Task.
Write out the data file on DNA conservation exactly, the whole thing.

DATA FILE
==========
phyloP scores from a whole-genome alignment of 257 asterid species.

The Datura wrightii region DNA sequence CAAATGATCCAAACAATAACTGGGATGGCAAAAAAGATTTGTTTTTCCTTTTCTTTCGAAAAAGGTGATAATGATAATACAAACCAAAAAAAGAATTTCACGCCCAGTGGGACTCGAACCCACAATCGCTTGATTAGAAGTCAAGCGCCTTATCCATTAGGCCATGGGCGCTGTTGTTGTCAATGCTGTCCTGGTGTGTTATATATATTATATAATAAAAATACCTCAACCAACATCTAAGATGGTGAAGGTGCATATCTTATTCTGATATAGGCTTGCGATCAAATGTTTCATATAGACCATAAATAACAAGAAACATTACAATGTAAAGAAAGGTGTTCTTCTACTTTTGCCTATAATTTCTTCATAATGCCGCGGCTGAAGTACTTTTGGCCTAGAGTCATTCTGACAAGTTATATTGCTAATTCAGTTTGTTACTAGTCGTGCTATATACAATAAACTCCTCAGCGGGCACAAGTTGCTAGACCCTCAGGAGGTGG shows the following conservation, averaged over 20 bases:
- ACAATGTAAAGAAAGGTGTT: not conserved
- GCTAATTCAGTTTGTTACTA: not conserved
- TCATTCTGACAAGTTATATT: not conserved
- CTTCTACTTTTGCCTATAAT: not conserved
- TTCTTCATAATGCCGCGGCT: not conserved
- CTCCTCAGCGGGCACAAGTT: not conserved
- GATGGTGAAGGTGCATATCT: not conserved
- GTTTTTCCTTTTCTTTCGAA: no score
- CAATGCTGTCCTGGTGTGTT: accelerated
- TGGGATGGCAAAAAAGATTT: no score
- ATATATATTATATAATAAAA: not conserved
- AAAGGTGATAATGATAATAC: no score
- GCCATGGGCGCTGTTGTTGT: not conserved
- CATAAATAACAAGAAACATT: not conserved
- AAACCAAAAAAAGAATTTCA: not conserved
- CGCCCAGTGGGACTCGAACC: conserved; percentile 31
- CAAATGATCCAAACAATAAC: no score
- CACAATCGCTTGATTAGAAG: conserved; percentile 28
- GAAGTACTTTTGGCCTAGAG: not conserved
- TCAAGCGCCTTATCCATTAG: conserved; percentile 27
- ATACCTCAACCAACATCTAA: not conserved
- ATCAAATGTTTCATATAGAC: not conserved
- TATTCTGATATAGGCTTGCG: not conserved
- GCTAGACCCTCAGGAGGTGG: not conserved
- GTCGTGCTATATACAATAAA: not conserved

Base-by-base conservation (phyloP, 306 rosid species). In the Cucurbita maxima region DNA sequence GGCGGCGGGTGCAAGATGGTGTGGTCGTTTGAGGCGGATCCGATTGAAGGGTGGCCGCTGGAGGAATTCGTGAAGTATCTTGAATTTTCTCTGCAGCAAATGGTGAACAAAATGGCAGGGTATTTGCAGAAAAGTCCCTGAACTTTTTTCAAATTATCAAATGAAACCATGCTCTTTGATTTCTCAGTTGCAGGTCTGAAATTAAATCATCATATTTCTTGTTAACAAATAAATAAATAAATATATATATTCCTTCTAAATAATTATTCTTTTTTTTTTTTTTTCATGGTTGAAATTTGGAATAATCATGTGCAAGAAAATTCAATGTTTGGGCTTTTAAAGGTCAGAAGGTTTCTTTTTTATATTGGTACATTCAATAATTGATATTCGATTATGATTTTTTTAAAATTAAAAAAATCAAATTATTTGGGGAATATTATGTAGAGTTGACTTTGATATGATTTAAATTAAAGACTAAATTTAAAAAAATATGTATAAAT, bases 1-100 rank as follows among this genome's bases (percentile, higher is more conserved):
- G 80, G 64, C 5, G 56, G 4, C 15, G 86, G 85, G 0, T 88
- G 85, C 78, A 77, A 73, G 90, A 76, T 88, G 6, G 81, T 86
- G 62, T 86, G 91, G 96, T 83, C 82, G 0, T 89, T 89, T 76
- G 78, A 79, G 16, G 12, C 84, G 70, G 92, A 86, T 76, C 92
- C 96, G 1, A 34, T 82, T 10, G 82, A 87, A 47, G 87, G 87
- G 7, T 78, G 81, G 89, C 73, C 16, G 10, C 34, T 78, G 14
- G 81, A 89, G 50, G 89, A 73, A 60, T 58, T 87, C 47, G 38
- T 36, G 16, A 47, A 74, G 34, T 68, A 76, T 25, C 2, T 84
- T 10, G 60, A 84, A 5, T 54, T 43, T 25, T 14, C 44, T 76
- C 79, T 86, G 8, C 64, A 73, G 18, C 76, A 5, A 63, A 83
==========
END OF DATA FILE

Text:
phyloP scores from a whole-genome alignment of 257 asterid species.

The Datura wrightii region DNA sequence CAAATGATCCAAACAATAACTGGGATGGCAAAAAAGATTTGTTTTTCCTTTTCTTTCGAAAAAGGTGATAATGATAATACAAACCAAAAAAAGAATTTCACGCCCAGTGGGACTCGAACCCACAATCGCTTGATTAGAAGTCAAGCGCCTTATCCATTAGGCCATGGGCGCTGTTGTTGTCAATGCTGTCCTGGTGTGTTATATATATTATATAATAAAAATACCTCAACCAACATCTAAGATGGTGAAGGTGCATATCTTATTCTGATATAGGCTTGCGATCAAATGTTTCATATAGACCATAAATAACAAGAAACATTACAATGTAAAGAAAGGTGTTCTTCTACTTTTGCCTATAATTTCTTCATAATGCCGCGGCTGAAGTACTTTTGGCCTAGAGTCATTCTGACAAGTTATATTGCTAATTCAGTTTGTTACTAGTCGTGCTATATACAATAAACTCCTCAGCGGGCACAAGTTGCTAGACCCTCAGGAGGTGG shows the following conservation, averaged over 20 bases:
- ACAATGTAAAGAAAGGTGTT: not conserved
- GCTAATTCAGTTTGTTACTA: not conserved
- TCATTCTGACAAGTTATATT: not conserved
- CTTCTACTTTTGCCTATAAT: not conserved
- TTCTTCATAATGCCGCGGCT: not conserved
- CTCCTCAGCGGGCACAAGTT: not conserved
- GATGGTGAAGGTGCATATCT: not conserved
- GTTTTTCCTTTTCTTTCGAA: no score
- CAATGCTGTCCTGGTGTGTT: accelerated
- TGGGATGGCAAAAAAGATTT: no score
- ATATATATTATATAATAAAA: not conserved
- AAAGGTGATAATGATAATAC: no score
- GCCATGGGCGCTGTTGTTGT: not conserved
- CATAAATAACAAGAAACATT: not conserved
- AAACCAAAAAAAGAATTTCA: not conserved
- CGCCCAGTGGGACTCGAACC: conserved; percentile 31
- CAAATGATCCAAACAATAAC: no score
- CACAATCGCTTGATTAGAAG: conserved; percentile 28
- GAAGTACTTTTGGCCTAGAG: not conserved
- TCAAGCGCCTTATCCATTAG: conserved; percentile 27
- ATACCTCAACCAACATCTAA: not conserved
- ATCAAATGTTTCATATAGAC: not conserved
- TATTCTGATATAGGCTTGCG: not conserved
- GCTAGACCCTCAGGAGGTGG: not conserved
- GTCGTGCTATATACAATAAA: not conserved

Base-by-base conservation (phyloP, 306 rosid species). In the Cucurbita maxima region DNA sequence GGCGGCGGGTGCAAGATGGTGTGGTCGTTTGAGGCGGATCCGATTGAAGGGTGGCCGCTGGAGGAATTCGTGAAGTATCTTGAATTTTCTCTGCAGCAAATGGTGAACAAAATGGCAGGGTATTTGCAGAAAAGTCCCTGAACTTTTTTCAAATTATCAAATGAAACCATGCTCTTTGATTTCTCAGTTGCAGGTCTGAAATTAAATCATCATATTTCTTGTTAACAAATAAATAAATAAATATATATATTCCTTCTAAATAATTATTCTTTTTTTTTTTTTTTCATGGTTGAAATTTGGAATAATCATGTGCAAGAAAATTCAATGTTTGGGCTTTTAAAGGTCAGAAGGTTTCTTTTTTATATTGGTACATTCAATAATTGATATTCGATTATGATTTTTTTAAAATTAAAAAAATCAAATTATTTGGGGAATATTATGTAGAGTTGACTTTGATATGATTTAAATTAAAGACTAAATTTAAAAAAATATGTATAAAT, bases 1-100 rank as follows among this genome's bases (percentile, higher is more conserved):
- G 80, G 64, C 5, G 56, G 4, C 15, G 86, G 85, G 0, T 88
- G 85, C 78, A 77, A 73, G 90, A 76, T 88, G 6, G 81, T 86
- G 62, T 86, G 91, G 96, T 83, C 82, G 0, T 89, T 89, T 76
- G 78, A 79, G 16, G 12, C 84, G 70, G 92, A 86, T 76, C 92
- C 96, G 1, A 34, T 82, T 10, G 82, A 87, A 47, G 87, G 87
- G 7, T 78, G 81, G 89, C 73, C 16, G 10, C 34, T 78, G 14
- G 81, A 89, G 50, G 89, A 73, A 60, T 58, T 87, C 47, G 38
- T 36, G 16, A 47, A 74, G 34, T 68, A 76, T 25, C 2, T 84
- T 10, G 60, A 84, A 5, T 54, T 43, T 25, T 14, C 44, T 76
- C 79, T 86, G 8, C 64, A 73, G 18, C 76, A 5, A 63, A 83